Project Description

SECOMBIT – Clinical Trial

Sequential Combo Immuno & Target therapy (SECOMBIT) study. A three arms prospective, randomized phase II study to evaluate the best sequential approach with combo immunotherapy (ipilimumab/ nivolumab) & combo target therapy (LGX818/MEK162) in patients with metastatic melanoma and BRAF mutation

The SECOMBIT study investigates the best sequence/combination strategy in patients with advanced melanoma. The combination BRAF (B-raf murine sarcoma viral oncogene homolog B1) inhibitor plus mitogen-activated protein kinase (MEK) inhibitor seems to be more effective in the V600 BRAF mutated advanced melanoma patients compared to treatment with the BRAF inhibitors alone. In fact, a phase I-II study (Flaherty et al, 2012) showed a better overall response rate (ORR) and progression-free survival (PFS) in the combination arm (dabrafenib plus trametinib) respect to the single agent treatment (dabrafenib): 76% and 9.4 months versus 54% and 5.8 months respectively. Another phase I study with a similar combination (vemurafenib plus cobimetinib) showed an ORR of 85% in vemurafenib-naïve patients (Martinez Garcia et al, 2012). Recently, the results of a phase I study about the combination ipilimumab plus nivolumab have been reported (Wolchock et al, 2013). In this study at the selected schedule (ipilimumab 3 mg/kg and nivolumab 1 mg/kg), 53% of patients had an objective response, all with tumor reduction of 80% or more. Reponses were durable, although longer follow-up is needed. A recent phase I study has shown a high rate of liver toxicity with the combo ipilimumab plus vemurafenib (Ribas et al, 2013) which makes difficult a combination with these two different drugs. Moreover, a better efficacy of the sequencing treatment BRAF inhibitors/ipilimumab vs. the single agent treatment was also observed; for this reason, it was also suggested to start immunotherapy treatment in the BRAF V600 mutated melanoma population as first option, in order to increase the percentage of patients who can benefit from the sequencing (Ascierto et al, 2012; Ascierto et al, 2013), considering the possibility of a fast progression of the disease after the BRAF inhibitors treatment (Ascierto et al, 2012).

Taking into account these considerations, it seems impossible to think to combine all the four compounds (the target agents and immunomodulating monoclonal antibodies). The risk of a high rate of toxicity is realistic and would render this approach inapplicable. Sequencing with these different combinations seems to be more feasible. However, also in this case it would be important to start with the best combination in order to give to the patients the best chance to increase the overall survival. The aim of this prospective randomized phase II study is to evaluate the sequencing of these two different combinations and evaluate which is the best of these approaches. The study incorporates an in-depth translational analysis with a wide range of biomarkers potentially useful to personalize treatment on the grounds of patient/disease’s characteristics.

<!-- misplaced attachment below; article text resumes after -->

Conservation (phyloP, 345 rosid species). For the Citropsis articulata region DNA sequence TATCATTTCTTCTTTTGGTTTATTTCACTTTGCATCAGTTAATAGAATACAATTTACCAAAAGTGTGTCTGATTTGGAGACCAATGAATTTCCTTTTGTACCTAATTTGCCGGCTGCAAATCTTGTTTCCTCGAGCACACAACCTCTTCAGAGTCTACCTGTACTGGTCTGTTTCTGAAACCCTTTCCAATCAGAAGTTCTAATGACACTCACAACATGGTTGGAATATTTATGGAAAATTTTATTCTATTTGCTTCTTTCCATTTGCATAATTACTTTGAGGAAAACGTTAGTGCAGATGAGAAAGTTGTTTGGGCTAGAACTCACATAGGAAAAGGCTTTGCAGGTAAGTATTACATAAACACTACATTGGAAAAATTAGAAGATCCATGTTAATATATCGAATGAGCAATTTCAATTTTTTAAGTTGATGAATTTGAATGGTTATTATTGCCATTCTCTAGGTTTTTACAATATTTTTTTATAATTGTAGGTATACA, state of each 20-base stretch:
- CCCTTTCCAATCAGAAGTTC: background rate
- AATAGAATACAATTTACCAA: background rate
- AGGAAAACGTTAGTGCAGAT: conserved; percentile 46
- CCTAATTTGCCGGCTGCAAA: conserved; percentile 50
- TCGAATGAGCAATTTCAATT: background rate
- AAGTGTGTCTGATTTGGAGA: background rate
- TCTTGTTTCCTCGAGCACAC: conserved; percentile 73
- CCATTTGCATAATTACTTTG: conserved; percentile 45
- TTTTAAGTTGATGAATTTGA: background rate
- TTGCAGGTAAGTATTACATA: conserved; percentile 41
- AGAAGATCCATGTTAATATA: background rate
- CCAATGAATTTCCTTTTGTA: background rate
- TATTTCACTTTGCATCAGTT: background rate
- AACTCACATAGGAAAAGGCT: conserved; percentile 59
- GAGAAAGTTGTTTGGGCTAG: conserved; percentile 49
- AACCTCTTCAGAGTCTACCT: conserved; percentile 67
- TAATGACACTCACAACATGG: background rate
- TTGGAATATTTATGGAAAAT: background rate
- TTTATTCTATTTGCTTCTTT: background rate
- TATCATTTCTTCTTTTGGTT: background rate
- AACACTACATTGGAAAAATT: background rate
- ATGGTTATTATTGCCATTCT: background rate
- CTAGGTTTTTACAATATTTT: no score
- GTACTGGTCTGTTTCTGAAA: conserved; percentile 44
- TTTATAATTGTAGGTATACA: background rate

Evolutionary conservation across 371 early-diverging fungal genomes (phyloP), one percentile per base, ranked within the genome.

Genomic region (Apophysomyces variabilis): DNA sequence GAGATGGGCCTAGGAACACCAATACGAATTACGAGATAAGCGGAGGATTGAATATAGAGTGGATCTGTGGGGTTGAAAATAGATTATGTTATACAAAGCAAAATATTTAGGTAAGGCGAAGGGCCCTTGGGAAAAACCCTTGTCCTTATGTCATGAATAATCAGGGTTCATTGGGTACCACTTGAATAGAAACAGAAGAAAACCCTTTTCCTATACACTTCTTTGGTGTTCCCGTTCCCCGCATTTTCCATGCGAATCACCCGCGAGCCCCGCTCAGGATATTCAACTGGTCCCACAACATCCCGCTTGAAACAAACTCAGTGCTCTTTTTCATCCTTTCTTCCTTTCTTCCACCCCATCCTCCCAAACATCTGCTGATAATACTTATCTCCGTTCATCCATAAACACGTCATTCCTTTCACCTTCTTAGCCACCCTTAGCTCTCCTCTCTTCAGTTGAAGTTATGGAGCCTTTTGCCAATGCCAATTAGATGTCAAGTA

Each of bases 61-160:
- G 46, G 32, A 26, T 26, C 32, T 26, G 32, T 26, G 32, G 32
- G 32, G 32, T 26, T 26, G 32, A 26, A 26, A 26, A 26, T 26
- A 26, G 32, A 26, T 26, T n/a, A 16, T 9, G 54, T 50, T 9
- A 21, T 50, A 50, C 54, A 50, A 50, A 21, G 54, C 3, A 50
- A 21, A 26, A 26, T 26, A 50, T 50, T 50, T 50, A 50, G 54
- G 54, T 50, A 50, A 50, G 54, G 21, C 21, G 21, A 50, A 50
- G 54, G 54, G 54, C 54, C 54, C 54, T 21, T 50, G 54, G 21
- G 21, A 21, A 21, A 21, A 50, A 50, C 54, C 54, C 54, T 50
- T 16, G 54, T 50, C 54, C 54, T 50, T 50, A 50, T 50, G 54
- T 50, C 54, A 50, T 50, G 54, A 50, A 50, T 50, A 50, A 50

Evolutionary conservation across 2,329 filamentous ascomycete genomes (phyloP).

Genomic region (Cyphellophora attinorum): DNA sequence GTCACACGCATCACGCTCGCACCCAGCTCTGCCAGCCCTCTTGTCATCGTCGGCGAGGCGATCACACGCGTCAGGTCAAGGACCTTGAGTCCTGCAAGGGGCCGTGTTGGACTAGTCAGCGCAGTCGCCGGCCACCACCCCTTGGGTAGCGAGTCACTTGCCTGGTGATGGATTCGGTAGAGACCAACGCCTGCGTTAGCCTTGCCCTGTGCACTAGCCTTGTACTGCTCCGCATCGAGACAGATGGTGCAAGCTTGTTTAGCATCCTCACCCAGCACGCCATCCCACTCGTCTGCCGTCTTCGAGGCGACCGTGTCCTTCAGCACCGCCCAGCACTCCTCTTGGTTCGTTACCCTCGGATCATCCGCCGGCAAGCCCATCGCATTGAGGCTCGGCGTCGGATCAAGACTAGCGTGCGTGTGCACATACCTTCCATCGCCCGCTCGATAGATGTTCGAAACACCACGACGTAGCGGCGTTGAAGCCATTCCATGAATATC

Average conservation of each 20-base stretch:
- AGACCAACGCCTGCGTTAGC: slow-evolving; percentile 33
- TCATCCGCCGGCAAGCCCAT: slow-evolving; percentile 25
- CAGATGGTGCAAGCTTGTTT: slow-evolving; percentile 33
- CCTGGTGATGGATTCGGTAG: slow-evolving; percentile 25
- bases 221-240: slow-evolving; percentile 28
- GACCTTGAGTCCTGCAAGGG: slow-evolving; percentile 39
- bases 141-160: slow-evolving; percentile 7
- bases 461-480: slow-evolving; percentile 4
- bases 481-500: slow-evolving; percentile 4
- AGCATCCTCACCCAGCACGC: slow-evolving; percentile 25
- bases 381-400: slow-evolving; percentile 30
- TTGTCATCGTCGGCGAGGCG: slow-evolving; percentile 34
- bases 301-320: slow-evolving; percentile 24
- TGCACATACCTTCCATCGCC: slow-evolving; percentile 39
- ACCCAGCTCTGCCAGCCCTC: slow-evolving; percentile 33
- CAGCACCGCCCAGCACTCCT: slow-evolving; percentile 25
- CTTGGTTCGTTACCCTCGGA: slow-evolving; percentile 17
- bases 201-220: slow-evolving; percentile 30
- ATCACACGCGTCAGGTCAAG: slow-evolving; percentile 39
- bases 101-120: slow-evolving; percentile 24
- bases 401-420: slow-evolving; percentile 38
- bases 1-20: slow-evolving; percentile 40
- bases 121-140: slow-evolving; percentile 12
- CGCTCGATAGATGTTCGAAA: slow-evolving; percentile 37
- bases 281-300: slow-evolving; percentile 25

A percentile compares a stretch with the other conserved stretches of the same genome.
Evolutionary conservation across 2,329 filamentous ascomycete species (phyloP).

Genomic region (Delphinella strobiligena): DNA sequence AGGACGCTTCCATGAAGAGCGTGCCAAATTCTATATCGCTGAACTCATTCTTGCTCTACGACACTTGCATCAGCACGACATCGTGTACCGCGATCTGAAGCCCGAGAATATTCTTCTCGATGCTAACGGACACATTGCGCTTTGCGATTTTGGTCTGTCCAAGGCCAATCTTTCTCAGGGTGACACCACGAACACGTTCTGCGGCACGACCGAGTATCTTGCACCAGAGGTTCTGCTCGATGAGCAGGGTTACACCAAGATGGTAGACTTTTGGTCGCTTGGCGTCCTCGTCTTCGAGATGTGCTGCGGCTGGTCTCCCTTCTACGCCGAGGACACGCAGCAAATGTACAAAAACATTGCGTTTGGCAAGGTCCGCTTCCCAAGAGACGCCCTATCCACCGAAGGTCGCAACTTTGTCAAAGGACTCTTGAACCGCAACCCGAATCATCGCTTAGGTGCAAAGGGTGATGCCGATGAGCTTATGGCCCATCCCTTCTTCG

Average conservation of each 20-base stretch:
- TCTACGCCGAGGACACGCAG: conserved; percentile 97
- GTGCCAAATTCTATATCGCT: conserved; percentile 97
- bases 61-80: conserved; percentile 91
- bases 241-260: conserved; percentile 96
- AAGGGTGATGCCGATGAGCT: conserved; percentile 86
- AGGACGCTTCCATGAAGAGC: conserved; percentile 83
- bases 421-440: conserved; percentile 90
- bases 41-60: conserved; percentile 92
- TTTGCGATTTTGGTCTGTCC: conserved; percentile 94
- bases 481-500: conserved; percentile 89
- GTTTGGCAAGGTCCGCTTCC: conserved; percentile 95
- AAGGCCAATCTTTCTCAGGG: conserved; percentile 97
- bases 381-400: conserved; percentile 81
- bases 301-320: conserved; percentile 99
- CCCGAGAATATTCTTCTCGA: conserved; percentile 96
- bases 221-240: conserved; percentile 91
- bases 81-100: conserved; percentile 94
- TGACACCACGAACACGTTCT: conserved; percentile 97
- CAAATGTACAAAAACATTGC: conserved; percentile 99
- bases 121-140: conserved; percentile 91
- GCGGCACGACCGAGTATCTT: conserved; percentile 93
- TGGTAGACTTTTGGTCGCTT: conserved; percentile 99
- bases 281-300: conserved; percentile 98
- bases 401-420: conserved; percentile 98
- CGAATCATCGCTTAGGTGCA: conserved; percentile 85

The study population includes 230 patients of either sex aged ≥ 18 years with metastatic melanoma and BRAF V600 mutation. Combinations and sequential treatment explored in the SECOMBIT study have been carefully selected on the grounds of the existing data in literature.

The correlative biological study is performed for the evaluation of biomarkers on the biological samples available (paraffin-embedded tissue, frozen tissue, blood, serum, etc). Such analysis has the potential to identify useful tools for optimization of treatment, with improved treatment efficacy and better allocation of financial resources.

Tumor tissue biomarkers evaluation will assess: a) Immune status: CD3, CD8, and CD4 T cells; Activated T cells; T regulatory cells; Dendritic cells; b) Resistance to immunotherapy agents: Checkpoint receptors/ligands; myeloid derived suppressor cells (MDSCs); c) Resistance to targeted agents: aberrations in MEK/PI3K pathways, cytokines that interact with tyrosine kinase receptors (VEGF, HGF and their cognate receptors); d) Mutational load and neoantigen profile.

The evaluation of peripheral blood biomarkers concerns: a) Immune status/Resistance to immunotherapy agents: Activated T cells; Memory/Exhausted T cells; T regulatory cells; MDSCs; Inflammatory response; Creactive protein (CRP); TCR Sequencing/Gene Expression analysis; b) Response/Resistance to targeted agents: Apoptotic tumor cells (as measured by circulating tumor DNA); soluble hepatocyte growth factor (sHGF); serum vascular endothelial growth factor (sVEGF), soluble interleukin-2 receptor (sCD25); c) Immunotherapy SNP Panel will be also assessed at baseline.

The objective of the biomarkers ancillary study (which is conducted in a subgroup of approximately 80-90 patients) is to focus on understanding mechanisms of action/resistance. In particular, the ancillary study will inform how to sequence targeted RAF/MEK agents with immunotherapy agents (i.e. ipilumumab and nivolumab) in melanoma and is hypothesis-generating only.


Dr. Paolo A. Ascierto, Istituto Nazionale dei Tumori, Fondazione G. Pascale, Naples (PI) ; Prof. Giuseppe Palmieri, Unità Genetica dei Tumori CNR, Sassari; Italy; Dr. Ignacio Melero, Cancer Institute, Pamplona, Spain.

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